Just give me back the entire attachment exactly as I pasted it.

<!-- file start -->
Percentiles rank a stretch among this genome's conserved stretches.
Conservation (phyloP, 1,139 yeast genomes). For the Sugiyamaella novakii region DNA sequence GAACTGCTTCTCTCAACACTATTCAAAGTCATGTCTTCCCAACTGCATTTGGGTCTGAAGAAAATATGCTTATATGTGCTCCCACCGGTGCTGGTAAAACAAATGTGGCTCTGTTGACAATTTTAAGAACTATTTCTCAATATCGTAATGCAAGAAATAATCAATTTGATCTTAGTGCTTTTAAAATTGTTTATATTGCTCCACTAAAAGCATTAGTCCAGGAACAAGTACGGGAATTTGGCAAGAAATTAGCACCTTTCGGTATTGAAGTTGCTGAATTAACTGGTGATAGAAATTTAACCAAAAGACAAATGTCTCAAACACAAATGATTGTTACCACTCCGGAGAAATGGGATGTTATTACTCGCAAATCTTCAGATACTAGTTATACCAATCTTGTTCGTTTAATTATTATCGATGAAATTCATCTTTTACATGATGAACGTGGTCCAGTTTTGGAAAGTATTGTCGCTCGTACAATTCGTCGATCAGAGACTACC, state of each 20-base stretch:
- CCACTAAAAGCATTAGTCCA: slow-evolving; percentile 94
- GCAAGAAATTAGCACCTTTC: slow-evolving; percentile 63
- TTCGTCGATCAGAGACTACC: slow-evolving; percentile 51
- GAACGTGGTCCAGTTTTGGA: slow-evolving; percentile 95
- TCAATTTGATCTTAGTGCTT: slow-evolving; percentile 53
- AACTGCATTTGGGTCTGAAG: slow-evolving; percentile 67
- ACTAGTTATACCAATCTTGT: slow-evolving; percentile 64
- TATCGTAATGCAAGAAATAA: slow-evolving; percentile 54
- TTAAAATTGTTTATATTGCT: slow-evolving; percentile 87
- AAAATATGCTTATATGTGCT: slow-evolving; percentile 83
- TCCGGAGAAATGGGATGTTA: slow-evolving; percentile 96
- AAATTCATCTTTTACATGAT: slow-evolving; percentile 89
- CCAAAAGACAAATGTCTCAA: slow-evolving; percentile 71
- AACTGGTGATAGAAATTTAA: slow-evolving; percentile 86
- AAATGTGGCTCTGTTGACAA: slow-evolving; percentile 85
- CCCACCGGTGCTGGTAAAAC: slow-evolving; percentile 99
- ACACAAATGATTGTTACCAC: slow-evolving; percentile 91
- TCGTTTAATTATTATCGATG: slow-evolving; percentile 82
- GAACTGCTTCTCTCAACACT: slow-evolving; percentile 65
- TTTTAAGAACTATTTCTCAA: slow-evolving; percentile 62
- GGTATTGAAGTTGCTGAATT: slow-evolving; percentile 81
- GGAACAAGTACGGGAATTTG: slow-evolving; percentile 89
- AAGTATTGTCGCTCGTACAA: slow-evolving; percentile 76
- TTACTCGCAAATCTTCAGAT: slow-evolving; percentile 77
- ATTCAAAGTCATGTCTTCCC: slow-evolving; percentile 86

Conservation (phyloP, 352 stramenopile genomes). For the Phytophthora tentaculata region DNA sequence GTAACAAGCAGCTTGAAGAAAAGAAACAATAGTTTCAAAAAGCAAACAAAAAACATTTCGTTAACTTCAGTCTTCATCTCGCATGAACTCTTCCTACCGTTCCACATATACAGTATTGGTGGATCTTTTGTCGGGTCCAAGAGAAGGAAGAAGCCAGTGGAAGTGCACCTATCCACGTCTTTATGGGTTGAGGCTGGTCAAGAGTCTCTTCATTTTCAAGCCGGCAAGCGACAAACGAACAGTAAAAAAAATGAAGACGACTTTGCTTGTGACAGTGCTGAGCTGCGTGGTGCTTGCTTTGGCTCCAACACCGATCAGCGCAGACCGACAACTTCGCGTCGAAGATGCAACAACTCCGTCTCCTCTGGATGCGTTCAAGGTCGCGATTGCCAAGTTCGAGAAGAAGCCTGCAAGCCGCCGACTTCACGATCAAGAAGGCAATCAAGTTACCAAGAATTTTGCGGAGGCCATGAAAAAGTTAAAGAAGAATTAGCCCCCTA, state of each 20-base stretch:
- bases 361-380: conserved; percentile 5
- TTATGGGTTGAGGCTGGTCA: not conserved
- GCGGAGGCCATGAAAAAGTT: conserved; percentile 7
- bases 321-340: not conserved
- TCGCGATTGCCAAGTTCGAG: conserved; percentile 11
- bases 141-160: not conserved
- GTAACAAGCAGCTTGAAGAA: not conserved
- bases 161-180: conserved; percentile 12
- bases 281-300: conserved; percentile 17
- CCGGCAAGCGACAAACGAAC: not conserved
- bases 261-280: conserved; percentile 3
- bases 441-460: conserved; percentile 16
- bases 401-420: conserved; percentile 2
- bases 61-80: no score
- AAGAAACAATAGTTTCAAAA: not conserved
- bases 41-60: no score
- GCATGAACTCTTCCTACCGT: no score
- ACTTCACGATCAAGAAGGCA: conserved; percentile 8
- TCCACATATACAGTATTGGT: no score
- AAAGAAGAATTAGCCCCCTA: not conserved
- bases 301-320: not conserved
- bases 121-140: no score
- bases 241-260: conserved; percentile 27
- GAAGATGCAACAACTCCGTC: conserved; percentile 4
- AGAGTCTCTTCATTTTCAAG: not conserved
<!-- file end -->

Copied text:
Percentiles rank a stretch among this genome's conserved stretches.
Conservation (phyloP, 1,139 yeast genomes). For the Sugiyamaella novakii region DNA sequence GAACTGCTTCTCTCAACACTATTCAAAGTCATGTCTTCCCAACTGCATTTGGGTCTGAAGAAAATATGCTTATATGTGCTCCCACCGGTGCTGGTAAAACAAATGTGGCTCTGTTGACAATTTTAAGAACTATTTCTCAATATCGTAATGCAAGAAATAATCAATTTGATCTTAGTGCTTTTAAAATTGTTTATATTGCTCCACTAAAAGCATTAGTCCAGGAACAAGTACGGGAATTTGGCAAGAAATTAGCACCTTTCGGTATTGAAGTTGCTGAATTAACTGGTGATAGAAATTTAACCAAAAGACAAATGTCTCAAACACAAATGATTGTTACCACTCCGGAGAAATGGGATGTTATTACTCGCAAATCTTCAGATACTAGTTATACCAATCTTGTTCGTTTAATTATTATCGATGAAATTCATCTTTTACATGATGAACGTGGTCCAGTTTTGGAAAGTATTGTCGCTCGTACAATTCGTCGATCAGAGACTACC, state of each 20-base stretch:
- CCACTAAAAGCATTAGTCCA: slow-evolving; percentile 94
- GCAAGAAATTAGCACCTTTC: slow-evolving; percentile 63
- TTCGTCGATCAGAGACTACC: slow-evolving; percentile 51
- GAACGTGGTCCAGTTTTGGA: slow-evolving; percentile 95
- TCAATTTGATCTTAGTGCTT: slow-evolving; percentile 53
- AACTGCATTTGGGTCTGAAG: slow-evolving; percentile 67
- ACTAGTTATACCAATCTTGT: slow-evolving; percentile 64
- TATCGTAATGCAAGAAATAA: slow-evolving; percentile 54
- TTAAAATTGTTTATATTGCT: slow-evolving; percentile 87
- AAAATATGCTTATATGTGCT: slow-evolving; percentile 83
- TCCGGAGAAATGGGATGTTA: slow-evolving; percentile 96
- AAATTCATCTTTTACATGAT: slow-evolving; percentile 89
- CCAAAAGACAAATGTCTCAA: slow-evolving; percentile 71
- AACTGGTGATAGAAATTTAA: slow-evolving; percentile 86
- AAATGTGGCTCTGTTGACAA: slow-evolving; percentile 85
- CCCACCGGTGCTGGTAAAAC: slow-evolving; percentile 99
- ACACAAATGATTGTTACCAC: slow-evolving; percentile 91
- TCGTTTAATTATTATCGATG: slow-evolving; percentile 82
- GAACTGCTTCTCTCAACACT: slow-evolving; percentile 65
- TTTTAAGAACTATTTCTCAA: slow-evolving; percentile 62
- GGTATTGAAGTTGCTGAATT: slow-evolving; percentile 81
- GGAACAAGTACGGGAATTTG: slow-evolving; percentile 89
- AAGTATTGTCGCTCGTACAA: slow-evolving; percentile 76
- TTACTCGCAAATCTTCAGAT: slow-evolving; percentile 77
- ATTCAAAGTCATGTCTTCCC: slow-evolving; percentile 86

Conservation (phyloP, 352 stramenopile genomes). For the Phytophthora tentaculata region DNA sequence GTAACAAGCAGCTTGAAGAAAAGAAACAATAGTTTCAAAAAGCAAACAAAAAACATTTCGTTAACTTCAGTCTTCATCTCGCATGAACTCTTCCTACCGTTCCACATATACAGTATTGGTGGATCTTTTGTCGGGTCCAAGAGAAGGAAGAAGCCAGTGGAAGTGCACCTATCCACGTCTTTATGGGTTGAGGCTGGTCAAGAGTCTCTTCATTTTCAAGCCGGCAAGCGACAAACGAACAGTAAAAAAAATGAAGACGACTTTGCTTGTGACAGTGCTGAGCTGCGTGGTGCTTGCTTTGGCTCCAACACCGATCAGCGCAGACCGACAACTTCGCGTCGAAGATGCAACAACTCCGTCTCCTCTGGATGCGTTCAAGGTCGCGATTGCCAAGTTCGAGAAGAAGCCTGCAAGCCGCCGACTTCACGATCAAGAAGGCAATCAAGTTACCAAGAATTTTGCGGAGGCCATGAAAAAGTTAAAGAAGAATTAGCCCCCTA, state of each 20-base stretch:
- bases 361-380: conserved; percentile 5
- TTATGGGTTGAGGCTGGTCA: not conserved
- GCGGAGGCCATGAAAAAGTT: conserved; percentile 7
- bases 321-340: not conserved
- TCGCGATTGCCAAGTTCGAG: conserved; percentile 11
- bases 141-160: not conserved
- GTAACAAGCAGCTTGAAGAA: not conserved
- bases 161-180: conserved; percentile 12
- bases 281-300: conserved; percentile 17
- CCGGCAAGCGACAAACGAAC: not conserved
- bases 261-280: conserved; percentile 3
- bases 441-460: conserved; percentile 16
- bases 401-420: conserved; percentile 2
- bases 61-80: no score
- AAGAAACAATAGTTTCAAAA: not conserved
- bases 41-60: no score
- GCATGAACTCTTCCTACCGT: no score
- ACTTCACGATCAAGAAGGCA: conserved; percentile 8
- TCCACATATACAGTATTGGT: no score
- AAAGAAGAATTAGCCCCCTA: not conserved
- bases 301-320: not conserved
- bases 121-140: no score
- bases 241-260: conserved; percentile 27
- GAAGATGCAACAACTCCGTC: conserved; percentile 4
- AGAGTCTCTTCATTTTCAAG: not conserved